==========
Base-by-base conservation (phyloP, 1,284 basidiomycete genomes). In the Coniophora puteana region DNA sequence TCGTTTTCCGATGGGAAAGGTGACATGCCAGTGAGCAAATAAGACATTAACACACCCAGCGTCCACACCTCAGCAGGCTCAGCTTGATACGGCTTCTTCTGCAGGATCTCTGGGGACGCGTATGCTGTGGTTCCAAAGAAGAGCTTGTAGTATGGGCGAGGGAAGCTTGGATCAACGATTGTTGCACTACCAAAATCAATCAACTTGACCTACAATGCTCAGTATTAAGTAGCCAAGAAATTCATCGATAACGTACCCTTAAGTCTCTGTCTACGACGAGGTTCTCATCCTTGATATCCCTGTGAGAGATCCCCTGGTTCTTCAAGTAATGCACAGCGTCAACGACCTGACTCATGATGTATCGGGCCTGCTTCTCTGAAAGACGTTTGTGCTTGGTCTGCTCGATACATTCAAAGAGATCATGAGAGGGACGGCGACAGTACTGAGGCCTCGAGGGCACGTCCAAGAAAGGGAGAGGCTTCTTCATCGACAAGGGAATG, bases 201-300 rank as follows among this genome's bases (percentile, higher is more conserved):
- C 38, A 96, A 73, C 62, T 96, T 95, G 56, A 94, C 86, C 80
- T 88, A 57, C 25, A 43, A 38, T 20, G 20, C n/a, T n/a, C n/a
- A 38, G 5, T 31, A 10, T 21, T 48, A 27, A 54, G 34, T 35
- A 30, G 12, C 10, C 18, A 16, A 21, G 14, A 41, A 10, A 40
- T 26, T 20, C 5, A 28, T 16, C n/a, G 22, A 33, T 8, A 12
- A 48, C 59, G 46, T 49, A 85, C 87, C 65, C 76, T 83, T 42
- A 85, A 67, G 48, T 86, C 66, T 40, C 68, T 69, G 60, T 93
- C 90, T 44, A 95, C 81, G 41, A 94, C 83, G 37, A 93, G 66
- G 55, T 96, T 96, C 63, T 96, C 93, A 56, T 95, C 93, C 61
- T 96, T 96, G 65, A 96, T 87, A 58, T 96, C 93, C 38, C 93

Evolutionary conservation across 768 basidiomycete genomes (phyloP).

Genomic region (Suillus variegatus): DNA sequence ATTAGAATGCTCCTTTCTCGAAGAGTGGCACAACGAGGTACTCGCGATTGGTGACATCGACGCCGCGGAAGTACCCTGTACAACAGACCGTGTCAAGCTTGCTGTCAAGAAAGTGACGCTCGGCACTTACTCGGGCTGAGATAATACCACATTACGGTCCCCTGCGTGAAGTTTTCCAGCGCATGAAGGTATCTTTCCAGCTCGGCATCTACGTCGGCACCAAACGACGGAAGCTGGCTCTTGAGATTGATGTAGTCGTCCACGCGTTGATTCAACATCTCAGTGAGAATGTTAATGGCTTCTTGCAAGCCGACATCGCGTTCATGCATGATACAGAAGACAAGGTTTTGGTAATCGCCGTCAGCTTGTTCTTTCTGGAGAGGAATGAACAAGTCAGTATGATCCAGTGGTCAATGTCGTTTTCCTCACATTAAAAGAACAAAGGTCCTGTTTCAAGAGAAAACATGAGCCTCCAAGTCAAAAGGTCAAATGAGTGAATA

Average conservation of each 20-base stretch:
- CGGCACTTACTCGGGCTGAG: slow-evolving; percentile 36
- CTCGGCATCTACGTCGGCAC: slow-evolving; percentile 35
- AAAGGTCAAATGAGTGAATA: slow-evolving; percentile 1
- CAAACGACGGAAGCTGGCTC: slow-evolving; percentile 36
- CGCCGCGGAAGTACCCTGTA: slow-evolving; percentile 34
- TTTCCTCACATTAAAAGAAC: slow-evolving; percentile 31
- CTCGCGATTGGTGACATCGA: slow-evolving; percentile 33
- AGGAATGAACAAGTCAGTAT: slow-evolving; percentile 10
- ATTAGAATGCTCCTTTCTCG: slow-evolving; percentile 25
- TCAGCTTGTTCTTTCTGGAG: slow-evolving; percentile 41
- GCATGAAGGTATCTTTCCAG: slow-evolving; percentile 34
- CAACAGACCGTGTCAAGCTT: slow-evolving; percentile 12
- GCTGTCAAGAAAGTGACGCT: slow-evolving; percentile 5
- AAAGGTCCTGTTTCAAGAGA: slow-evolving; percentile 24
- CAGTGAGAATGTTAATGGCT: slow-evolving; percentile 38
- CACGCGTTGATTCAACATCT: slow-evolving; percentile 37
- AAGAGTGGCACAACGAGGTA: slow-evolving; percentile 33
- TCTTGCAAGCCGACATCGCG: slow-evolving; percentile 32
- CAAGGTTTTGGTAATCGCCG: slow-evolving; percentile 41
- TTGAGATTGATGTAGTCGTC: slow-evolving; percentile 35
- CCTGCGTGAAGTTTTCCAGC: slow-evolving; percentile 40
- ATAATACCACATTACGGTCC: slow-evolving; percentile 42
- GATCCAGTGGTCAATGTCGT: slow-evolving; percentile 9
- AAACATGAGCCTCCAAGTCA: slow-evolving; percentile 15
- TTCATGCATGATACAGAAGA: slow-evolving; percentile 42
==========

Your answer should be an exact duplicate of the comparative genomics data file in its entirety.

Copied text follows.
Base-by-base conservation (phyloP, 1,284 basidiomycete genomes). In the Coniophora puteana region DNA sequence TCGTTTTCCGATGGGAAAGGTGACATGCCAGTGAGCAAATAAGACATTAACACACCCAGCGTCCACACCTCAGCAGGCTCAGCTTGATACGGCTTCTTCTGCAGGATCTCTGGGGACGCGTATGCTGTGGTTCCAAAGAAGAGCTTGTAGTATGGGCGAGGGAAGCTTGGATCAACGATTGTTGCACTACCAAAATCAATCAACTTGACCTACAATGCTCAGTATTAAGTAGCCAAGAAATTCATCGATAACGTACCCTTAAGTCTCTGTCTACGACGAGGTTCTCATCCTTGATATCCCTGTGAGAGATCCCCTGGTTCTTCAAGTAATGCACAGCGTCAACGACCTGACTCATGATGTATCGGGCCTGCTTCTCTGAAAGACGTTTGTGCTTGGTCTGCTCGATACATTCAAAGAGATCATGAGAGGGACGGCGACAGTACTGAGGCCTCGAGGGCACGTCCAAGAAAGGGAGAGGCTTCTTCATCGACAAGGGAATG, bases 201-300 rank as follows among this genome's bases (percentile, higher is more conserved):
- C 38, A 96, A 73, C 62, T 96, T 95, G 56, A 94, C 86, C 80
- T 88, A 57, C 25, A 43, A 38, T 20, G 20, C n/a, T n/a, C n/a
- A 38, G 5, T 31, A 10, T 21, T 48, A 27, A 54, G 34, T 35
- A 30, G 12, C 10, C 18, A 16, A 21, G 14, A 41, A 10, A 40
- T 26, T 20, C 5, A 28, T 16, C n/a, G 22, A 33, T 8, A 12
- A 48, C 59, G 46, T 49, A 85, C 87, C 65, C 76, T 83, T 42
- A 85, A 67, G 48, T 86, C 66, T 40, C 68, T 69, G 60, T 93
- C 90, T 44, A 95, C 81, G 41, A 94, C 83, G 37, A 93, G 66
- G 55, T 96, T 96, C 63, T 96, C 93, A 56, T 95, C 93, C 61
- T 96, T 96, G 65, A 96, T 87, A 58, T 96, C 93, C 38, C 93

Evolutionary conservation across 768 basidiomycete genomes (phyloP).

Genomic region (Suillus variegatus): DNA sequence ATTAGAATGCTCCTTTCTCGAAGAGTGGCACAACGAGGTACTCGCGATTGGTGACATCGACGCCGCGGAAGTACCCTGTACAACAGACCGTGTCAAGCTTGCTGTCAAGAAAGTGACGCTCGGCACTTACTCGGGCTGAGATAATACCACATTACGGTCCCCTGCGTGAAGTTTTCCAGCGCATGAAGGTATCTTTCCAGCTCGGCATCTACGTCGGCACCAAACGACGGAAGCTGGCTCTTGAGATTGATGTAGTCGTCCACGCGTTGATTCAACATCTCAGTGAGAATGTTAATGGCTTCTTGCAAGCCGACATCGCGTTCATGCATGATACAGAAGACAAGGTTTTGGTAATCGCCGTCAGCTTGTTCTTTCTGGAGAGGAATGAACAAGTCAGTATGATCCAGTGGTCAATGTCGTTTTCCTCACATTAAAAGAACAAAGGTCCTGTTTCAAGAGAAAACATGAGCCTCCAAGTCAAAAGGTCAAATGAGTGAATA

Average conservation of each 20-base stretch:
- CGGCACTTACTCGGGCTGAG: slow-evolving; percentile 36
- CTCGGCATCTACGTCGGCAC: slow-evolving; percentile 35
- AAAGGTCAAATGAGTGAATA: slow-evolving; percentile 1
- CAAACGACGGAAGCTGGCTC: slow-evolving; percentile 36
- CGCCGCGGAAGTACCCTGTA: slow-evolving; percentile 34
- TTTCCTCACATTAAAAGAAC: slow-evolving; percentile 31
- CTCGCGATTGGTGACATCGA: slow-evolving; percentile 33
- AGGAATGAACAAGTCAGTAT: slow-evolving; percentile 10
- ATTAGAATGCTCCTTTCTCG: slow-evolving; percentile 25
- TCAGCTTGTTCTTTCTGGAG: slow-evolving; percentile 41
- GCATGAAGGTATCTTTCCAG: slow-evolving; percentile 34
- CAACAGACCGTGTCAAGCTT: slow-evolving; percentile 12
- GCTGTCAAGAAAGTGACGCT: slow-evolving; percentile 5
- AAAGGTCCTGTTTCAAGAGA: slow-evolving; percentile 24
- CAGTGAGAATGTTAATGGCT: slow-evolving; percentile 38
- CACGCGTTGATTCAACATCT: slow-evolving; percentile 37
- AAGAGTGGCACAACGAGGTA: slow-evolving; percentile 33
- TCTTGCAAGCCGACATCGCG: slow-evolving; percentile 32
- CAAGGTTTTGGTAATCGCCG: slow-evolving; percentile 41
- TTGAGATTGATGTAGTCGTC: slow-evolving; percentile 35
- CCTGCGTGAAGTTTTCCAGC: slow-evolving; percentile 40
- ATAATACCACATTACGGTCC: slow-evolving; percentile 42
- GATCCAGTGGTCAATGTCGT: slow-evolving; percentile 9
- AAACATGAGCCTCCAAGTCA: slow-evolving; percentile 15
- TTCATGCATGATACAGAAGA: slow-evolving; percentile 42